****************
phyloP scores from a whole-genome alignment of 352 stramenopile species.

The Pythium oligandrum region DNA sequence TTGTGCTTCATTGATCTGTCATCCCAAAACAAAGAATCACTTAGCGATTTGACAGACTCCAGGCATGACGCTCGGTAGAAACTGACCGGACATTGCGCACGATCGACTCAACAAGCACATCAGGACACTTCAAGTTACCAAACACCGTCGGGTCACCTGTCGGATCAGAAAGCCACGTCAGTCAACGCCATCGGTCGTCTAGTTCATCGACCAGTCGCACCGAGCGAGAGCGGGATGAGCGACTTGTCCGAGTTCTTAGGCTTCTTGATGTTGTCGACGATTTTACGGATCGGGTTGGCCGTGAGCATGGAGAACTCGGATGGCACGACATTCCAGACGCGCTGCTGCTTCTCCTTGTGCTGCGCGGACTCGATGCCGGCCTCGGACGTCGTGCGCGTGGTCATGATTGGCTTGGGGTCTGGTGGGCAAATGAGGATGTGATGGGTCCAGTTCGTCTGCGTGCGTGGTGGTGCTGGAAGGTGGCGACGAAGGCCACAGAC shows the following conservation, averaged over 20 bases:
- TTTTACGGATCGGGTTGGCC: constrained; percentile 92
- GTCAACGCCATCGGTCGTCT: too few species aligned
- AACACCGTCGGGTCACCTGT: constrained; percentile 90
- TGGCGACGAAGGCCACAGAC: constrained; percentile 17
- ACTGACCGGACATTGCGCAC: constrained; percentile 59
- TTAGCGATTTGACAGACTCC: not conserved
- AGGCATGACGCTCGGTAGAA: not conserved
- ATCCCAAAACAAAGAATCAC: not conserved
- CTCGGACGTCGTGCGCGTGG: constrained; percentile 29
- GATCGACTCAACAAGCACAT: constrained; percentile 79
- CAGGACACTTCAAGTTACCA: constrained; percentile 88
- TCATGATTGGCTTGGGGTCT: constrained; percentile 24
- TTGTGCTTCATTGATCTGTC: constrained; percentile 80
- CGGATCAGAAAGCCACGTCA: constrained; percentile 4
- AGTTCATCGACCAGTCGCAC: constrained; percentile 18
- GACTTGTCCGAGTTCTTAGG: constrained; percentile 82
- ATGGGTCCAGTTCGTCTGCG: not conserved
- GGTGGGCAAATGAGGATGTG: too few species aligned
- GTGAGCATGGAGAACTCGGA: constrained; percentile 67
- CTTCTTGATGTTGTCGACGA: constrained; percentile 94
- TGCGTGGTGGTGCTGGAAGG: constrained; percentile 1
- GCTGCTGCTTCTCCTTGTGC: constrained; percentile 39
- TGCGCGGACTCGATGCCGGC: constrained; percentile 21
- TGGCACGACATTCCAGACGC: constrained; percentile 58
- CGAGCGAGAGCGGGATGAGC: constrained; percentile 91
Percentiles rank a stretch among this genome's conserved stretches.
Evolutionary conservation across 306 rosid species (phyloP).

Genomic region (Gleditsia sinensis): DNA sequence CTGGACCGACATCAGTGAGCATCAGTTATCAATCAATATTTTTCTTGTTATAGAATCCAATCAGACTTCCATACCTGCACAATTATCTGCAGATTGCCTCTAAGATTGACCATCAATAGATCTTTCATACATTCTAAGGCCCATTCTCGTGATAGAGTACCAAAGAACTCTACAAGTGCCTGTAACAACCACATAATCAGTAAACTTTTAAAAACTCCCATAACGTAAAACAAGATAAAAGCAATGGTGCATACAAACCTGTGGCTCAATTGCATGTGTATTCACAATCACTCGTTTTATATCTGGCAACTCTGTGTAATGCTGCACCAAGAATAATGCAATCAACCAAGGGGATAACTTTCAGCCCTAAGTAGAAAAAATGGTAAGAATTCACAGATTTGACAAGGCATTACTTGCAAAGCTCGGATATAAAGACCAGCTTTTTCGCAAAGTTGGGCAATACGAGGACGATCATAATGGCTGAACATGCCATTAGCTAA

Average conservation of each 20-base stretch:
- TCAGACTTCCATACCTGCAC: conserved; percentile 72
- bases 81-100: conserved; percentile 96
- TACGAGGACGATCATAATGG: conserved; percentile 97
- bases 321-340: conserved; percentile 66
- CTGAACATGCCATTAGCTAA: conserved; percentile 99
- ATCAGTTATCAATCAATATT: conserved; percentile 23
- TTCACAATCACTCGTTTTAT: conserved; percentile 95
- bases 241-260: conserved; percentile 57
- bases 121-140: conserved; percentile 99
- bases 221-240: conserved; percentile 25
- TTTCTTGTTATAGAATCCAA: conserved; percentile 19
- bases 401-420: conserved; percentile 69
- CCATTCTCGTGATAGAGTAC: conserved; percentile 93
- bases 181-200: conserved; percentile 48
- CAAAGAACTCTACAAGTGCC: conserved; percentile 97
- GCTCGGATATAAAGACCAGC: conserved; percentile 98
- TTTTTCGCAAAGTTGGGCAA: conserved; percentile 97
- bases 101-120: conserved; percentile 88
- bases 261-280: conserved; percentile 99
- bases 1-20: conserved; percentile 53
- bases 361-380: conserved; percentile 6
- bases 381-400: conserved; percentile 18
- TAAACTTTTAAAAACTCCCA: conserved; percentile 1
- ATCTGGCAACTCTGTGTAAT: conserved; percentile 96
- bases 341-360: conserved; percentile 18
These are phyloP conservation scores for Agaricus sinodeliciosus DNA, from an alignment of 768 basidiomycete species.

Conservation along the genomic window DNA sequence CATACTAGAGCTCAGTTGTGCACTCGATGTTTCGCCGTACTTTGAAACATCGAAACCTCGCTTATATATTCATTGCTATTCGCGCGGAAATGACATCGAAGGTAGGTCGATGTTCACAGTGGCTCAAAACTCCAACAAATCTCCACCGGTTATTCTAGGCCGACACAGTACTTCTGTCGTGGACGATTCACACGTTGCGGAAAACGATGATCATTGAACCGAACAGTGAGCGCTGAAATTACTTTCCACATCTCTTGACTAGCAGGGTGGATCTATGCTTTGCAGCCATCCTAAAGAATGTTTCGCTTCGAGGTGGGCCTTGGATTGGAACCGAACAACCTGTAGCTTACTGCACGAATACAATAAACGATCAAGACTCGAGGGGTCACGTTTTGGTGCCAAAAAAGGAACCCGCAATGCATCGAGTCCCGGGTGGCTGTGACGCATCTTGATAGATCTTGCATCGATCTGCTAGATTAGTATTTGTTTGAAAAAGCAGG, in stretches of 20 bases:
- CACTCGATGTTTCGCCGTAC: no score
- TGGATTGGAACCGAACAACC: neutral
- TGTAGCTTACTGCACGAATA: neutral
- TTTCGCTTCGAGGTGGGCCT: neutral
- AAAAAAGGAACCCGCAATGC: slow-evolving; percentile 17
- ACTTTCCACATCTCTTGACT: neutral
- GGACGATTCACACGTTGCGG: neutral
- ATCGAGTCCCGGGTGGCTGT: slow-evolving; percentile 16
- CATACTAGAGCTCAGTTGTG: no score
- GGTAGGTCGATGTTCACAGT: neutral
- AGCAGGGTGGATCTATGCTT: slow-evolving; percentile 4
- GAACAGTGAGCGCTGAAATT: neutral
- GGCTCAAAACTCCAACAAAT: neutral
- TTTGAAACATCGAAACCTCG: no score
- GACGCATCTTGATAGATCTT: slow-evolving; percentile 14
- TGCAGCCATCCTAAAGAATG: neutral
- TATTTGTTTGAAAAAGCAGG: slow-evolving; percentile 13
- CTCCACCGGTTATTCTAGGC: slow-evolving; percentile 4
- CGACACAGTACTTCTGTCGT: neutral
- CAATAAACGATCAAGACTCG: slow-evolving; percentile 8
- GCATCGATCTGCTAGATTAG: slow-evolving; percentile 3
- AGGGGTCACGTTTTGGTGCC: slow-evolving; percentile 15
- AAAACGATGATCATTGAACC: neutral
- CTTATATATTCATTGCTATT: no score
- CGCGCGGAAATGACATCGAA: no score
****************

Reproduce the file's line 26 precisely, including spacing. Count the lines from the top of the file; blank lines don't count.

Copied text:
- TGGCACGACATTCCAGACGC: constrained; percentile 58